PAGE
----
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Charlotte Amalie
Thursday, June 20, 2024
HomeNewsLocal newsJoin the Conversation: Ecosystems Survey with Dijani Laplace

Join the Conversation: Ecosystems Survey with Dijani Laplace

Dijani Laplace conducting surveys at Brewers Bay on St. Thomas in March. (Submitted photo)

Dijani Laplace, a University of the Virgin Islands alumni and current graduate student at Texas A&M University-Corpus Christi, is exploring community perceptions regarding ecosystems in his aptly titled thesis “Community Perceptions of Ecosystems in the U.S. Virgin Islands.”

Laplace’s journey into this topic began during his time at UVI, where he earned his bachelor’s degree in biology. His curiosity was piqued while working with VI-EPSCoR, first as an intern in 2020 and later as an employee in 2022, on the Hazard Mitigation and Resilience Plan. In 2021, he collaborated with the Harte Research Institute for Gulf of Mexico Studies on an ecosystem services assessment for the territory.

“I’ve always liked science and studying the environment from a young age… I can’t really pinpoint a driver for that since it’s been that way since I remember,” shared Laplace. “I guess (emphasis on guess) you could potentially point to the hurricanes as an indirect driver of the path I am currently on since the work I’ve done in the past has been in relation to them.”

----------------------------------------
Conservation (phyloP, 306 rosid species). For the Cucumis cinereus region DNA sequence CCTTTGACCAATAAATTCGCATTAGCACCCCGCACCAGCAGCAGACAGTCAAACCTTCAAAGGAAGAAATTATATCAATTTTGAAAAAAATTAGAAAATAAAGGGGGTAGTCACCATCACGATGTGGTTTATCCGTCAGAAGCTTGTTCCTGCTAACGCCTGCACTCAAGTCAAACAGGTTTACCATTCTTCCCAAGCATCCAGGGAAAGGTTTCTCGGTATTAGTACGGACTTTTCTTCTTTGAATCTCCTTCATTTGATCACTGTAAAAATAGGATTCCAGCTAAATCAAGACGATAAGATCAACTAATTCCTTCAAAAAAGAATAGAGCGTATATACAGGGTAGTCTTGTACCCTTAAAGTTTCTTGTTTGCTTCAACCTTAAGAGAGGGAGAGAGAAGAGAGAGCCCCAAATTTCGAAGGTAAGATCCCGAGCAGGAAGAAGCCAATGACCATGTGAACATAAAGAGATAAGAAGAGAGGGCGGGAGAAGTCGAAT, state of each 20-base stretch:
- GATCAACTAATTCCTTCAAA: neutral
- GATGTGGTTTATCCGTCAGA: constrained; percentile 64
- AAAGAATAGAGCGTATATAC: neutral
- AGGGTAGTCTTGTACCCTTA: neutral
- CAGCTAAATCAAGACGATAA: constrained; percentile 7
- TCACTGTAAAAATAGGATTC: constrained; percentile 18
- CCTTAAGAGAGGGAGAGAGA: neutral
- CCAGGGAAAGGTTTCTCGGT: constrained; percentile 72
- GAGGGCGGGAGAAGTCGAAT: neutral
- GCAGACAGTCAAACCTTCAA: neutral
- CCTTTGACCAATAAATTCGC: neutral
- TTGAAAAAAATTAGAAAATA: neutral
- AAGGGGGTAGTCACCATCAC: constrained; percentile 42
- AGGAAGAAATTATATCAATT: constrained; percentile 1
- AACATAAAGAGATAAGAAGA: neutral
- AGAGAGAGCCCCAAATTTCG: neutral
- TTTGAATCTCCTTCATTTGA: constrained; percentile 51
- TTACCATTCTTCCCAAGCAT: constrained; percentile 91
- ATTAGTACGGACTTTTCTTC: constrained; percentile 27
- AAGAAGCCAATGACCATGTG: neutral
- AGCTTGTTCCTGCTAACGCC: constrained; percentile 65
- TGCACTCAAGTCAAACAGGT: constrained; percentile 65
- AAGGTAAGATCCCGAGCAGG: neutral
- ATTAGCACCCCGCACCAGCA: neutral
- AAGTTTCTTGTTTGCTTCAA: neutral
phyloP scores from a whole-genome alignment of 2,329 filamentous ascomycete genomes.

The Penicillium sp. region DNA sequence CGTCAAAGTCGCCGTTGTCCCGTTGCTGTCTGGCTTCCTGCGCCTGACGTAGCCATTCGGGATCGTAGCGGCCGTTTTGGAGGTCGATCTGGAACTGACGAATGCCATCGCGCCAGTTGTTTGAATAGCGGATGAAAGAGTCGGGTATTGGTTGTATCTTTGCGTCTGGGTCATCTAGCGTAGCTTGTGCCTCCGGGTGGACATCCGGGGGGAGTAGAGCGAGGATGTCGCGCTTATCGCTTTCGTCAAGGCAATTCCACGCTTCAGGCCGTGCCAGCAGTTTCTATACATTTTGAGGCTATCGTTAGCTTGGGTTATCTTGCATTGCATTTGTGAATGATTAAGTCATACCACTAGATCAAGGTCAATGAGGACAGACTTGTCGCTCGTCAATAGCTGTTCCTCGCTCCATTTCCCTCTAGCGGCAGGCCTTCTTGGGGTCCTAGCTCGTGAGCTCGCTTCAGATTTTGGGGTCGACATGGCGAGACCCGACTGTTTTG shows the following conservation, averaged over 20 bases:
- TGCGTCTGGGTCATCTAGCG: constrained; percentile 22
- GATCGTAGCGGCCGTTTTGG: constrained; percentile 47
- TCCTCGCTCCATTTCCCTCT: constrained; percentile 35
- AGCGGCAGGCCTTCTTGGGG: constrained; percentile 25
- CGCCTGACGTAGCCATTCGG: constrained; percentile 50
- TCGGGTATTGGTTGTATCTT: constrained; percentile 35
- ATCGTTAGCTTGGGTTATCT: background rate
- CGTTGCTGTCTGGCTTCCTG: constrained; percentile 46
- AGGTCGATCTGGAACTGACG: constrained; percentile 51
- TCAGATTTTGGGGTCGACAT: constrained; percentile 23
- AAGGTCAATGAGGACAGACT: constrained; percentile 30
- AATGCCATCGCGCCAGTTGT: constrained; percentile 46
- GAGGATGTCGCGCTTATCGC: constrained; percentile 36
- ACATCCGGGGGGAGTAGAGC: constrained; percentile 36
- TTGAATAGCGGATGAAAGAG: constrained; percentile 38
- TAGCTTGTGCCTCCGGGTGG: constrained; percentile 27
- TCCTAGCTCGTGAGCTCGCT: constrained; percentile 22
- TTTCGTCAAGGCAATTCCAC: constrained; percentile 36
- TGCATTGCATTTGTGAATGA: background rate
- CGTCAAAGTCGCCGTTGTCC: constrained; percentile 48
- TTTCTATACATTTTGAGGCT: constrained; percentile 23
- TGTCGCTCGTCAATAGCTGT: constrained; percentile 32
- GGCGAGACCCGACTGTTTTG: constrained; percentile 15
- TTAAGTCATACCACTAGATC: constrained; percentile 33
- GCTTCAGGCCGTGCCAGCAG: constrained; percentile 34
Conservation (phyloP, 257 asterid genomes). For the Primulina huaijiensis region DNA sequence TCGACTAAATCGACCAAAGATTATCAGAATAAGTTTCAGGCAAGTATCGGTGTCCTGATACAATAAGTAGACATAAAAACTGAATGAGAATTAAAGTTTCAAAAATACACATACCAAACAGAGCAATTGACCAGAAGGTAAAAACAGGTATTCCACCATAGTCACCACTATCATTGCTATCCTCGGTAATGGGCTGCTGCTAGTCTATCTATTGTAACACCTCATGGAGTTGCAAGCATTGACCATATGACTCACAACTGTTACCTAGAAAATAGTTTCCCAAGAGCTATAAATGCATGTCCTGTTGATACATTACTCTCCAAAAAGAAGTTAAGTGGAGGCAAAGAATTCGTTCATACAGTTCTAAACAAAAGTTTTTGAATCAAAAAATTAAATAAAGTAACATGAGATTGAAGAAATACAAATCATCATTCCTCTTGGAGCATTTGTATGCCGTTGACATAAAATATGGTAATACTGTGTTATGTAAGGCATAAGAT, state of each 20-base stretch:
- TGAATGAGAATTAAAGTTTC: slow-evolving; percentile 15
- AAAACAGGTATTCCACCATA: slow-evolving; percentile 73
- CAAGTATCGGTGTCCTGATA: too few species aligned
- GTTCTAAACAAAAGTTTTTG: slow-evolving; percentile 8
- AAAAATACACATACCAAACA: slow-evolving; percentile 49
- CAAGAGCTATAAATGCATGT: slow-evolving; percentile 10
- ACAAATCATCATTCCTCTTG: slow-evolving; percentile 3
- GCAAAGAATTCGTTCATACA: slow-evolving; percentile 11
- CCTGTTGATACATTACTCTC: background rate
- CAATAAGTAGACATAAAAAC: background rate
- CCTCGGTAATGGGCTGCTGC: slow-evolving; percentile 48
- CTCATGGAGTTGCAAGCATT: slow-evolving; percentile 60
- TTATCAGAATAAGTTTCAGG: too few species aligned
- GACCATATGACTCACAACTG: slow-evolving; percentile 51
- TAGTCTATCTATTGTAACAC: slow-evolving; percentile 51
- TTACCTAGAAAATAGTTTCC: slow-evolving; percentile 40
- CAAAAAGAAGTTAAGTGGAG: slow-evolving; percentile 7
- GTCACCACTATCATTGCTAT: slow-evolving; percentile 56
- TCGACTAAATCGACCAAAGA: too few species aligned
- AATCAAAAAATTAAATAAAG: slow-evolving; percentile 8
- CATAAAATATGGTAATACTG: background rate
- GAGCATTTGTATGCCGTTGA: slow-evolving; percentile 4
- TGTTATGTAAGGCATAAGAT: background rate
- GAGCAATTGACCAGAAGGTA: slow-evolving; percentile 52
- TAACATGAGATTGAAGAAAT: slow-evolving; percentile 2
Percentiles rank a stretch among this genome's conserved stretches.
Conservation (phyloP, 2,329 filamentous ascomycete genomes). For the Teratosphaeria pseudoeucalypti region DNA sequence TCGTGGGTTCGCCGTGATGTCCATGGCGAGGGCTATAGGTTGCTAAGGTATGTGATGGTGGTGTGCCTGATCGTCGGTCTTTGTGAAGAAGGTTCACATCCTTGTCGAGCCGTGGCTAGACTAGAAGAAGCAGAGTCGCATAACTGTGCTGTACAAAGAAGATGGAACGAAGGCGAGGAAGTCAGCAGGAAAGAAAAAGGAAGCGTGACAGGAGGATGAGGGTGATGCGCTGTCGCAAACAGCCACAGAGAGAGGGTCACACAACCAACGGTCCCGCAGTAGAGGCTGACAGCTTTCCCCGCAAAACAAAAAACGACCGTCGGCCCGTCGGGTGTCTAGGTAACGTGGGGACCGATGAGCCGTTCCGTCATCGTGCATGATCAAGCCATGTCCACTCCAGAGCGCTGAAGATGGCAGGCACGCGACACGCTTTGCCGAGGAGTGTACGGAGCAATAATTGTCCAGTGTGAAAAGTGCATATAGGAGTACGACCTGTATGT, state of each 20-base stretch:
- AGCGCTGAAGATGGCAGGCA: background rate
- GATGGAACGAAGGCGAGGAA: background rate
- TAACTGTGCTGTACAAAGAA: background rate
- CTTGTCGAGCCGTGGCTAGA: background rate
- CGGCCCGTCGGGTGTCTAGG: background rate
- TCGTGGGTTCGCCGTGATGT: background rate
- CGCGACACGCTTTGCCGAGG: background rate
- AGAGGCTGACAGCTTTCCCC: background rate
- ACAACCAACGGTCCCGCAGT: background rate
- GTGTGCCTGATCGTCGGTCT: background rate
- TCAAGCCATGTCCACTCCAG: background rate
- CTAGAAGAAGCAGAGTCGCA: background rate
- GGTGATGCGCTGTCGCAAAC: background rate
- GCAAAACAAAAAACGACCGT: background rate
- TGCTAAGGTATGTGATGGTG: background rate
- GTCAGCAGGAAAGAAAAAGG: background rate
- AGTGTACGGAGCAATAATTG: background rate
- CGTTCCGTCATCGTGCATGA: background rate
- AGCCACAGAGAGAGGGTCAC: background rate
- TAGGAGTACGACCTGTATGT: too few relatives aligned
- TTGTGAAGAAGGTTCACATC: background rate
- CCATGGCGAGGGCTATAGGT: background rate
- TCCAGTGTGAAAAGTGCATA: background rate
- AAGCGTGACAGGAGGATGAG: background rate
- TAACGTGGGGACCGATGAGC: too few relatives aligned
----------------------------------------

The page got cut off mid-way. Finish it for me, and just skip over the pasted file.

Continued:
In his study, Laplace identifies seven ecosystems in St. Thomas for analysis: forests (referred to locally as “bush”), guts mangroves, beaches, salt ponds/salt flats, coral reefs, and seagrass beds. He believes that understanding these perceptions is crucial for effective ecosystem management. By documenting how communities use and perceive their natural environment, he hopes to gain insights into their views on the welfare and future outlook of local ecosystems.

“One of the things I found interesting was that much of what was known or what residents thought of our ecosystems in the USVI was either local knowledge by experts or anecdotal experiences that weren’t documented in the literature I had access to at the time,” said Laplace. “I thought it was important to collect that in a formal way, hence, it was one of the drivers of my thesis research.”

Residents of St. Thomas who are 18 years or older are encouraged to participate in Laplace’s research by completing an easy 10-minute survey online. Those interested in learning more about the project can contact Dijani Laplace at dlaplace@islander.tamucc.edu or visit his profile on the Harte Research Institute’s website. To participate in the survey click here.

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